Tides are a significant feature of Whitsunday cruising so moving about needs planning to use them to their best advantage . We stayed one night en route to Hamilton to get this advantage and we anchored off Long Island in Happy Bay but sadly it had seen happier days as there was a deserted resort on the island which did not look very happy now . We went ashore the next day while waiting for the tide which favourably coincided with the arrival of Malcolm and Glynis’s flight and met the caretaker there who told us we could not go into the empty resort, but we had a walk and a swim . We then motored the few miles to Hamilton Island and docked in the marina there in perfect time to meet the flight .We were then quickly away to a nearby anchorage but not before Malcolm had bought a large box of beer obviously worried we might not have enough! This brought back memories of the large number of cartons of chateau Clos he bought for the pacific crossing which we kept finding hidden in the boat for a long time afterwards! We had a beautiful calm evening so plenty of time to catch up on our latest stories. Luckily for the next few days the wind was from the north west so we could explore anchorages that had been impossible the previous week with Jane so the next day we moved to Chance Bay on Whitsunday island from where we could walk to Whitehaven Bay, a magnificent beach with the finest sand I have ever run through my fingers .It stretched for miles and once the tourist boat had collected most of the people on the beach it was quite deserted. We wandered in admiration along the shoreline stunned by the enormous expanse of sand which seemed to reach infinity, we had a quick swim before walking back .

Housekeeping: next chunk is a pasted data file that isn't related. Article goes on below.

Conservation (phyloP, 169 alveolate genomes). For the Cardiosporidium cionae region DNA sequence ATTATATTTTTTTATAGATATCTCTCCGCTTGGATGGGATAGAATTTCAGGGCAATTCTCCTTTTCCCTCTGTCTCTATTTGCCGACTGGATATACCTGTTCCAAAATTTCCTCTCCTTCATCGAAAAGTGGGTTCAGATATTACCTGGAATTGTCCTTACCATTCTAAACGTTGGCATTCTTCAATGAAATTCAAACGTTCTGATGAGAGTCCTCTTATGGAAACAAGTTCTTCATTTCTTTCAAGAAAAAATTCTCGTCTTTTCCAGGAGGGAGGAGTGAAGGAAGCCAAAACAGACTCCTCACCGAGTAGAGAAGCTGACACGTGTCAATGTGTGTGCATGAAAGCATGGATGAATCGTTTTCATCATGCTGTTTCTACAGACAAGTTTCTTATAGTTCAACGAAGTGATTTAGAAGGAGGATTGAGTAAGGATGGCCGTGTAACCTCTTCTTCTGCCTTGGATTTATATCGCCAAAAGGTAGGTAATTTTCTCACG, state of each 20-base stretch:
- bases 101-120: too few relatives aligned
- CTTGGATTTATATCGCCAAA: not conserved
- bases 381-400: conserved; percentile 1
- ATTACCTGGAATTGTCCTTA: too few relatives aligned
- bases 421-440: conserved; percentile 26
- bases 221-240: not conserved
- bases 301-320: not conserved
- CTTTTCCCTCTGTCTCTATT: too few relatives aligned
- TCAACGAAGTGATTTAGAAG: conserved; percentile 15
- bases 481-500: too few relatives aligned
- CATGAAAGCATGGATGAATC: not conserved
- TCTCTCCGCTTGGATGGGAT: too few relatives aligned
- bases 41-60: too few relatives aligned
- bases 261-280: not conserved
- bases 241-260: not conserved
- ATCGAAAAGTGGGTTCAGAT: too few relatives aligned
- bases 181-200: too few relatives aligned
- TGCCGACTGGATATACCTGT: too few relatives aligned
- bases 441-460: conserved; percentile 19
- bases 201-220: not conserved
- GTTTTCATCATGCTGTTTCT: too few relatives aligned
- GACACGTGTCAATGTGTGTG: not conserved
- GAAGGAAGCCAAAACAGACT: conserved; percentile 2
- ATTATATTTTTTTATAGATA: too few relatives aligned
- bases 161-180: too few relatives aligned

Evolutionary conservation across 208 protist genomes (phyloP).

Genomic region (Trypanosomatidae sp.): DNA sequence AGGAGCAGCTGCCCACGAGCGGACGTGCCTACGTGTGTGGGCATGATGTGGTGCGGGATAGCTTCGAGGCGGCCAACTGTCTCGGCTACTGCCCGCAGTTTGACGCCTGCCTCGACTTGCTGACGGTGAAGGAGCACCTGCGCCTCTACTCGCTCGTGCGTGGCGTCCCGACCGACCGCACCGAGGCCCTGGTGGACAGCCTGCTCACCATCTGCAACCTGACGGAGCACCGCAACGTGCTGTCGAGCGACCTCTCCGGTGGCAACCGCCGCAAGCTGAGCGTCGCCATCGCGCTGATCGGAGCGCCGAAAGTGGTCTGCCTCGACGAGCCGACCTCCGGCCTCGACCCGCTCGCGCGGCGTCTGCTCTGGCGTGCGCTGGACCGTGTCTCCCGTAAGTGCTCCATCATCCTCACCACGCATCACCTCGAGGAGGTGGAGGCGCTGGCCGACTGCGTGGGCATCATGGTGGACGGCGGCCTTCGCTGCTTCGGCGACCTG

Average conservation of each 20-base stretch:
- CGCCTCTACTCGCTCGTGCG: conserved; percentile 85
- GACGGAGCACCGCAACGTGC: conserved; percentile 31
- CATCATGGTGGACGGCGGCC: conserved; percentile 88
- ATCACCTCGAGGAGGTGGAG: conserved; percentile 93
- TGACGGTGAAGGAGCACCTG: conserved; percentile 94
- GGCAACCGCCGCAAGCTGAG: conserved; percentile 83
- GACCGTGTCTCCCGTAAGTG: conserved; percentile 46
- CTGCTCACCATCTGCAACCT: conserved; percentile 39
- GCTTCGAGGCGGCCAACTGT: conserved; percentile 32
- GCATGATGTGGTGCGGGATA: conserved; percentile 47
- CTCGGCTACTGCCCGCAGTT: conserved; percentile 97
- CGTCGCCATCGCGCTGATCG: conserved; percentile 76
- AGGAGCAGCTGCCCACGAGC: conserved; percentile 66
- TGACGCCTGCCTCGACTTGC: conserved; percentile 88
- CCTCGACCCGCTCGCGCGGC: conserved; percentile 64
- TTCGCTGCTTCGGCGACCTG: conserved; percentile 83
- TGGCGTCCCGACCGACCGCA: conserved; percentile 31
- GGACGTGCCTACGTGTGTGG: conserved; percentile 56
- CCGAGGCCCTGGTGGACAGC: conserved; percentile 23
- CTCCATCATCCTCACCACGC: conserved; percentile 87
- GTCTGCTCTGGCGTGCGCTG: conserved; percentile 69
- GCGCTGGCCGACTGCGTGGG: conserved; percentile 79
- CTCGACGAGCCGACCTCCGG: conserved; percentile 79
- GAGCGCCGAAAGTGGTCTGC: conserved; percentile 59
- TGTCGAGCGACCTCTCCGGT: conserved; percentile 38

The next day’s excursion was to Tongue Bay as we were still able to stay on the eastern side of Whitsunday Island and there was another walk where we could view the magnificent sand of Whitehaven from a height which gave us a different perspective of the geography. Our evening entertainment on both cruises was Bananagram a fast version of scrabble which proved very popular and enjoyable with all our visitors .
We continued to Border Island a little further north and this time sheltered from the south east as the weather looked as if it was going to change but it was another lovely anchorage with a walk to the top of the hill which was a little rougher than the ones on Whitsunday island but the views made it all worthwhile.
Time was drawing to a close and we had to return to Hamilton Island so we had our last night in Macona Inlet the other fiord on the south of Hook Island and the next morning our plans for a final swim were jettisoned as the sky was cloudy and the cool south east wind was back . We had quite a rough trip back to Hamilton Island with the wind and the tides upsetting the millpond seas we had grown accustomed to over the last few days.
It was farewell time again as Malcolm and Glynis left for the airport but we felt we had done justice to the Whitsunday Islands with our two cruises and there had certainly been no disappointments. The wind continued to pick up during the afternoon and our dislike of manoeuvring in small spaces in strong cross winds made a longer stay in the marina seem a good option.